Miraj Muhammad and Jamal Shah

Mr Miraj Muhammad is pursuing his PhD from the Department of Political Science, Qurtuba University, Peshawar.

Dr Jamal Shah is Assistant Professor at the Department of Political Science, Abdul Wali Khan University, Mardan.

DOI: http://DOI Number

Keywords: Pakistan, Afghanistan, border, influence, religion, hostile, political, territorial issues, trust deficit, Indian factor, Pakistan’s foreign policy, strategic depth, political gains, government,  Indian interests.


Pakistan and Afghanistan—being neighbours with a long, porous, and not effectively managed border—influence each other strongly due to their common history, culture, and religion. Their relations have been mostly hostile rather than friendly due to political and territorial issues and, more significantly, because of a trust deficit between them. This state of affairs has been galvanised because of the Indian factor, which, in turn, has greatly influenced Pakistan’s foreign policy in general and towards Afghanistan in particular. The Indian factor is considered to be mainly responsible for the strained relations between Pakistan and Afghanistan. Pakistan’s adoption of the policy of ‘strategic depth’ was a move in that direction. Both Pakistan and India are busy in achieving maximum political gains in Afghanistan. The main interests of Pakistan and India are to circumvent the installation of a pro-India and pro-Pakistan government, respectively, in Afghanistan. The main objective of this paper is to show how and to what extent India influences Pak-Afghan relations. It briefly explores the main stages of the Pak-Afghan relations and also looks into the Indian interests in Afghanistan and the means New Delhi has employed to realise them.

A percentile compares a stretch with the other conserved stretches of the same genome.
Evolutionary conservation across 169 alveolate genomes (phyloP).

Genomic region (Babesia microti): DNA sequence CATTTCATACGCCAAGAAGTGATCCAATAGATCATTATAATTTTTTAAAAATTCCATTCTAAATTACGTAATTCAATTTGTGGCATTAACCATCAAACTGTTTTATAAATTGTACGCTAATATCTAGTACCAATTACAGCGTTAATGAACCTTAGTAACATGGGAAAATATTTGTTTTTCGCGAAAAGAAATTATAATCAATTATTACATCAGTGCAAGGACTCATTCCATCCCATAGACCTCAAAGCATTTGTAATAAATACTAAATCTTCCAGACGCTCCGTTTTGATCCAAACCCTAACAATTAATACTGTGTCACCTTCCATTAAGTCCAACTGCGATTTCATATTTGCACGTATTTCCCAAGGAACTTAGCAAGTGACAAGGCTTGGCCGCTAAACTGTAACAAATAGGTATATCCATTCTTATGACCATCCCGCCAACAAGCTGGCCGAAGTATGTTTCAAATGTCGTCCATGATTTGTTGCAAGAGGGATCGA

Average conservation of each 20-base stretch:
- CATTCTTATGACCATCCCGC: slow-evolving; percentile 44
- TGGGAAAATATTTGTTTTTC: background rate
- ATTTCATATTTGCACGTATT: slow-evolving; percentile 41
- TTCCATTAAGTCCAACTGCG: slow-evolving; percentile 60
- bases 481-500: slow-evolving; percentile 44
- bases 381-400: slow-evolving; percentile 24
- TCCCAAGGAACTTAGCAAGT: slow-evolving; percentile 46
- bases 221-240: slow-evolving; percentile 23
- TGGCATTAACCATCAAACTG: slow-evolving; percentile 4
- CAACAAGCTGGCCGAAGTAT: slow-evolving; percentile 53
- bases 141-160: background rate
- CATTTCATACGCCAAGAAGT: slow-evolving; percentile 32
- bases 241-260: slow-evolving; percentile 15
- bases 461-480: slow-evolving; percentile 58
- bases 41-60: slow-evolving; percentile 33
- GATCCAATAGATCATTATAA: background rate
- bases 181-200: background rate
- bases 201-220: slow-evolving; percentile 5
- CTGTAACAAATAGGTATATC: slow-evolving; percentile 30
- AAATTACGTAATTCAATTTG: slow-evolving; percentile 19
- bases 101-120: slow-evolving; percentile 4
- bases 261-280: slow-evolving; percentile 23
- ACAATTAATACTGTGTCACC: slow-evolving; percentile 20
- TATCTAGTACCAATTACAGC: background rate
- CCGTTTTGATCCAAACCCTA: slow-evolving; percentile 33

First Published

June 25, 2017

How to Cite

Miraj Muhammad and Jamal Shah, “An Assessment of India’s Role in Pak-Afghan Relations,” Regional Studies 35, no.3 (Summer 2017): 58-93, https://regionalstudies.com.pk/wp/article/an-assessment-of-indias-role-in-pak-afghan-relations/


Volume 35, Issue 3